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Vichy law and the Holocaust in France

Foundation to mark wartime looting in France urged

Financial Times, Apr 18, 2000

A special commission on the expropriation of Jewish property in France under the Vichy and Nazi regimes yesterday recommended setting up a FFr2.35bn (£215m) foundation to perpetuate the memory of and learn the lessons from these events.

The Matteoli commission, which handed its 3,000-page report yesterday to Prime Minister Lionel Jospin, said the foundation should be financed from FFr1.4bn of unclaimed funds held by the state.

The remaining FFr950m was to come from unclaimed assets held by financial institutions.

The commission was set up three years ago on the initiative of President Jacques Chirac in the first serious attempt to establish the extent of the looting of Jewish assets in Nazi-occupied France and under the collaborationist Vichy administration.

But it was also intended as a means of reconciling France with this aspect of its recent past.

As a result, the emphasis of yesterday's recommendations was more on the country's need to know the facts surrounding the systematic victimisation of French Jews and less on residual compensation of victims families' for the wrongs suffered.

The report pledged relatives would have every assistance in chasing claims. But the conclusions of former resistance fighter and deportee Jean Matteoli steered well clear of encouraging aggressive legal action as sought by some US-based Jewish organisations.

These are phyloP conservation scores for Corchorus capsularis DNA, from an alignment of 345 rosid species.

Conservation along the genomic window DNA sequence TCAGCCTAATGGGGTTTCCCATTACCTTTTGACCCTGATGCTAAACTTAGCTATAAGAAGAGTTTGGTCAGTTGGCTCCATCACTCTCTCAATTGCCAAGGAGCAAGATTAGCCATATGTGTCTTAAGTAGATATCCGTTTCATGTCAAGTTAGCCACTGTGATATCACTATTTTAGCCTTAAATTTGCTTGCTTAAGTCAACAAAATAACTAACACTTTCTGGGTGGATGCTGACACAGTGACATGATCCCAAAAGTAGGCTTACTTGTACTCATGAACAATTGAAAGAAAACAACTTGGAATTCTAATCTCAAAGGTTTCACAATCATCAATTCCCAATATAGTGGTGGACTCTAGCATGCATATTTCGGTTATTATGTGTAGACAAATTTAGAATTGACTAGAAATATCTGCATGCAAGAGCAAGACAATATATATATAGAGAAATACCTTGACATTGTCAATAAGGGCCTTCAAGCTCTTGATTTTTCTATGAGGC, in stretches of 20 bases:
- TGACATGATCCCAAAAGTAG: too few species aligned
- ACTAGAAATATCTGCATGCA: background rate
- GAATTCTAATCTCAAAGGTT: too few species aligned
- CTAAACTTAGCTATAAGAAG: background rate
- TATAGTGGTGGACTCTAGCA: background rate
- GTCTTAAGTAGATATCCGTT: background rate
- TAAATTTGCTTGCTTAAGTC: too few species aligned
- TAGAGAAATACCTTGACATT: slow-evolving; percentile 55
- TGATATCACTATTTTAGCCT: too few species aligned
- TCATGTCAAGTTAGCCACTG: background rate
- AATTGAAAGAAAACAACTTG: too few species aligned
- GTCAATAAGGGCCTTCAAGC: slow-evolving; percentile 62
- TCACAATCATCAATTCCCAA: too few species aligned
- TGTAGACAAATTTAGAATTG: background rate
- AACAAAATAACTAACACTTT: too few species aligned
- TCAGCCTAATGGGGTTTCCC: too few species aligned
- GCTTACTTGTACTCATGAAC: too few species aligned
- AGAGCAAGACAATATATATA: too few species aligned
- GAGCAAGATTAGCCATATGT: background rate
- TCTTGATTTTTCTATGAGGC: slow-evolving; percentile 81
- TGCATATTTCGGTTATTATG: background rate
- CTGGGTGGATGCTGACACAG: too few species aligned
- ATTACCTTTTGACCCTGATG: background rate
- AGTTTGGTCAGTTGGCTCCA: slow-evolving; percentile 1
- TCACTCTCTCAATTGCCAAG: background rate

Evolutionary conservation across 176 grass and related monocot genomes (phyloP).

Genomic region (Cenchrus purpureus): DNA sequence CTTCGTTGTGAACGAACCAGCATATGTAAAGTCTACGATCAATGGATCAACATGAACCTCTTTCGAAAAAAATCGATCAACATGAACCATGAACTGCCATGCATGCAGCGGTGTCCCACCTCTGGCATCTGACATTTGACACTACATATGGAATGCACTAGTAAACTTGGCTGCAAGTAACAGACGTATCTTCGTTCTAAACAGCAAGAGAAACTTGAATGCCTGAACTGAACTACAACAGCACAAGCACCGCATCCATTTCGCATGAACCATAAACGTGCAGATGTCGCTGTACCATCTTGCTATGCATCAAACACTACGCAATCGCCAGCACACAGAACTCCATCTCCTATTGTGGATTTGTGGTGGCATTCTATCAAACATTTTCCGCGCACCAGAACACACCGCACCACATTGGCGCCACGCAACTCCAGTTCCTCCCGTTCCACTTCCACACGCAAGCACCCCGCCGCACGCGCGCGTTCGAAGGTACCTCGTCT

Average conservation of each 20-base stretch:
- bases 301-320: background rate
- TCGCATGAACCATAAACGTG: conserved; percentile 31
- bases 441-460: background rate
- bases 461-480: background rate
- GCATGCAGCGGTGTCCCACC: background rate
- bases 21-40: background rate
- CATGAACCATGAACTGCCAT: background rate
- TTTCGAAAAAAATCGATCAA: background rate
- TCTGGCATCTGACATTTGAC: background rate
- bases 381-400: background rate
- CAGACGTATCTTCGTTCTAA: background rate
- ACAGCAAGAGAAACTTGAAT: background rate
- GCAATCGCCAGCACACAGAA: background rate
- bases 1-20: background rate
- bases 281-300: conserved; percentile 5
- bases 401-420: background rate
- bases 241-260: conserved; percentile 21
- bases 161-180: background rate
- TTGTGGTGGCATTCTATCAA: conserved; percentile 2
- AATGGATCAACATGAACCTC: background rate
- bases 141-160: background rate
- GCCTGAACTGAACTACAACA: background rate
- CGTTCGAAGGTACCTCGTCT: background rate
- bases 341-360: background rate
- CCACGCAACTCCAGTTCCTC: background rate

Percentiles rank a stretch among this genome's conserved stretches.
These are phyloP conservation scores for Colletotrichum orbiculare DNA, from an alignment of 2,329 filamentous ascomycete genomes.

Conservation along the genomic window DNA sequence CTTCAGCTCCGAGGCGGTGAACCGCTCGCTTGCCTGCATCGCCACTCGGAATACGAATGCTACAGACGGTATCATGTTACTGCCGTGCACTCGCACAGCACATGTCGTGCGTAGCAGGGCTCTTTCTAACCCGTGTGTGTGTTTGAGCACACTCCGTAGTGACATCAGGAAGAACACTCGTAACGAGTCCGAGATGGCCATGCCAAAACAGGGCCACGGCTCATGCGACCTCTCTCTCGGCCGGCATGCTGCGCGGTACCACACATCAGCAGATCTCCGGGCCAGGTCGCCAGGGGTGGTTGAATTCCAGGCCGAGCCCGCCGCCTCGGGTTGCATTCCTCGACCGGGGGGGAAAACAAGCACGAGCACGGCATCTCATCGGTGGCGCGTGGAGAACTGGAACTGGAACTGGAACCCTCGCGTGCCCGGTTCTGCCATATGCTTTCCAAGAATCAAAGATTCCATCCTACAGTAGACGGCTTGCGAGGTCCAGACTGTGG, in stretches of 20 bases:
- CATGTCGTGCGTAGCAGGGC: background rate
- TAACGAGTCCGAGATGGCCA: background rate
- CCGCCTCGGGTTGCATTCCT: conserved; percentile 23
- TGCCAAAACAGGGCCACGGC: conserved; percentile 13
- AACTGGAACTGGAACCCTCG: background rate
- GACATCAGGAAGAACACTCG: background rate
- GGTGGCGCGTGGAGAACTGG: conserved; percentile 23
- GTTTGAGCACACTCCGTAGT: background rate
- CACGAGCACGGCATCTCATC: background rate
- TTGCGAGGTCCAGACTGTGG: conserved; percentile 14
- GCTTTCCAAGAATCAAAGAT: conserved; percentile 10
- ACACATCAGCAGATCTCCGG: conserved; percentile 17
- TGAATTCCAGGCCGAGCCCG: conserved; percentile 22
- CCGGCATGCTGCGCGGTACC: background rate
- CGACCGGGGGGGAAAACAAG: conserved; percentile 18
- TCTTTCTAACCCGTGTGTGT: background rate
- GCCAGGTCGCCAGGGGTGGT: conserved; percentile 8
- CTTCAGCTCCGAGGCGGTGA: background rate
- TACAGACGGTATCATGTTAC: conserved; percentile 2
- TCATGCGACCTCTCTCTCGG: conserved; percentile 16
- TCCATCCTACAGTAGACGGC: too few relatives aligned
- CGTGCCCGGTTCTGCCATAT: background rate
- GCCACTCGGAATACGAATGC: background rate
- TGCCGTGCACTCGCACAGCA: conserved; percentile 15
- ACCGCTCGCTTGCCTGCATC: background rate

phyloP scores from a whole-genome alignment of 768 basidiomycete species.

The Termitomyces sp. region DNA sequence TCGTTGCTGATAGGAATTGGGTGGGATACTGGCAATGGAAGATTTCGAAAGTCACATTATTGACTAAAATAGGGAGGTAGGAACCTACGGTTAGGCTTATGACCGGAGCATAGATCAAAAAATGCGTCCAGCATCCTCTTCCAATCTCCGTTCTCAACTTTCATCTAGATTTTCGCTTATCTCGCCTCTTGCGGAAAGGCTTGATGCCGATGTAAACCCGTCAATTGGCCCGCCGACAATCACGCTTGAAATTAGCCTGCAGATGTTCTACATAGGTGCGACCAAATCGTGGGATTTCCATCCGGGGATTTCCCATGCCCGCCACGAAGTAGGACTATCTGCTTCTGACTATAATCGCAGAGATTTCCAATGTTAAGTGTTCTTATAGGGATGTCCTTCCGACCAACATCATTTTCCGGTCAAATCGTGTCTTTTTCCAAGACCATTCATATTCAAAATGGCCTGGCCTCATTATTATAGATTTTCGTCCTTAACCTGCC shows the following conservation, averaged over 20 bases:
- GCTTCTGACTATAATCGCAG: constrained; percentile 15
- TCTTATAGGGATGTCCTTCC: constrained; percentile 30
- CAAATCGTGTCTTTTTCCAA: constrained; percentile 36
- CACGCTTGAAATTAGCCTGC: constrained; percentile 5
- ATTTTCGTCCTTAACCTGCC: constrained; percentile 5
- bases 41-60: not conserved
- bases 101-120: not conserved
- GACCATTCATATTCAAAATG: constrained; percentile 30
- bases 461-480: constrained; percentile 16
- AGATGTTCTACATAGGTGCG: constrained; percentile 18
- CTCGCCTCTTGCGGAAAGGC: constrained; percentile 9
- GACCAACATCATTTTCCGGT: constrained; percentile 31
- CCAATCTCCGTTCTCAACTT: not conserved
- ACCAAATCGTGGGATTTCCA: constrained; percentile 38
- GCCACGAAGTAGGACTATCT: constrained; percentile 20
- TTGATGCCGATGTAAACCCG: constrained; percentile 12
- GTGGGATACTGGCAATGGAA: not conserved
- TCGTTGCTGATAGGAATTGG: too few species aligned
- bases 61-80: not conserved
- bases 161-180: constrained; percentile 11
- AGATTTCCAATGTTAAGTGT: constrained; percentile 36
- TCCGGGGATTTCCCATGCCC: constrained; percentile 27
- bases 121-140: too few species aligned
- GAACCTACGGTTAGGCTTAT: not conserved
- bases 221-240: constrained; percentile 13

The task of the new foundation will be to "analyse history in greater detail and disseminate the history and memory of anti-Semitic persecution in France under Nazi occupation". In addition it will be able to research other genocides and crimes against humanity, while contributing to financing and implementing "solidarity measures and teaching".

This approach, according to Claire Andrieu, a prominent historian drafted on to the commission, underlines the strong view that amends cannot be made for what happened in exclusively financial terms.

Rather, the collaboration of Vichy in the persecution of Jews and the expropriation of their assets is an affair of state, and society as a whole must come to terms with what happened.

French Jewish associations have been supportive of the commission, one of whose members is Serge Klarsfeld, a lawyer who has championed the rights of deportees and their families.

"The main surprise in our research was to discover the sheer scale of the spoliation of Jewish property and assets, and the chilling small detail in which it was prescribed by the authorities," Ms Andrieu said yesterday.

The report made the first concrete valuation of Jewish assets seized in France - FFr5.2bn at 1940s prices, (worth FFr8.8bn today). The bulk of the 330,000-strong Jewish community was centred around Paris under direct German occupation.

Throughout France a total of 75,721 Jews were deported, with only 2,500 returning.

Of the assets taken, FFr2bn represented cash and securities in banks and policies with insurance companies. Some 80,000 bank accounts were examined as well as 66,000 savings accounts.

While the work on bank accounts is nearly finished, the report says insurance companies have been much slower in deterring their potential responsibilities.

Measures 'aryanising' Jews assets - removal of apartments and seizure of factories - accounted for a further FFr3bn. The commission also calculated FFr215m had been removed in cash and valuables from deportees in transit camps. Overall it estimated 90-95 per cent of assets had been restituted in kind or cash after the liberation of France either by the government or via German restitutions.

Apart from assets seized through administrative regulation, the commission looked into the looting of 40,000 apartments by German troops and the pillage of works of art.

Of 100,000 works of art stolen, 61,233 were returned after 1945. Some 45,441 items were returned to their owners or their heirs, but the rest were unclaimed.

Debate about Franco-German Cooperation in EMU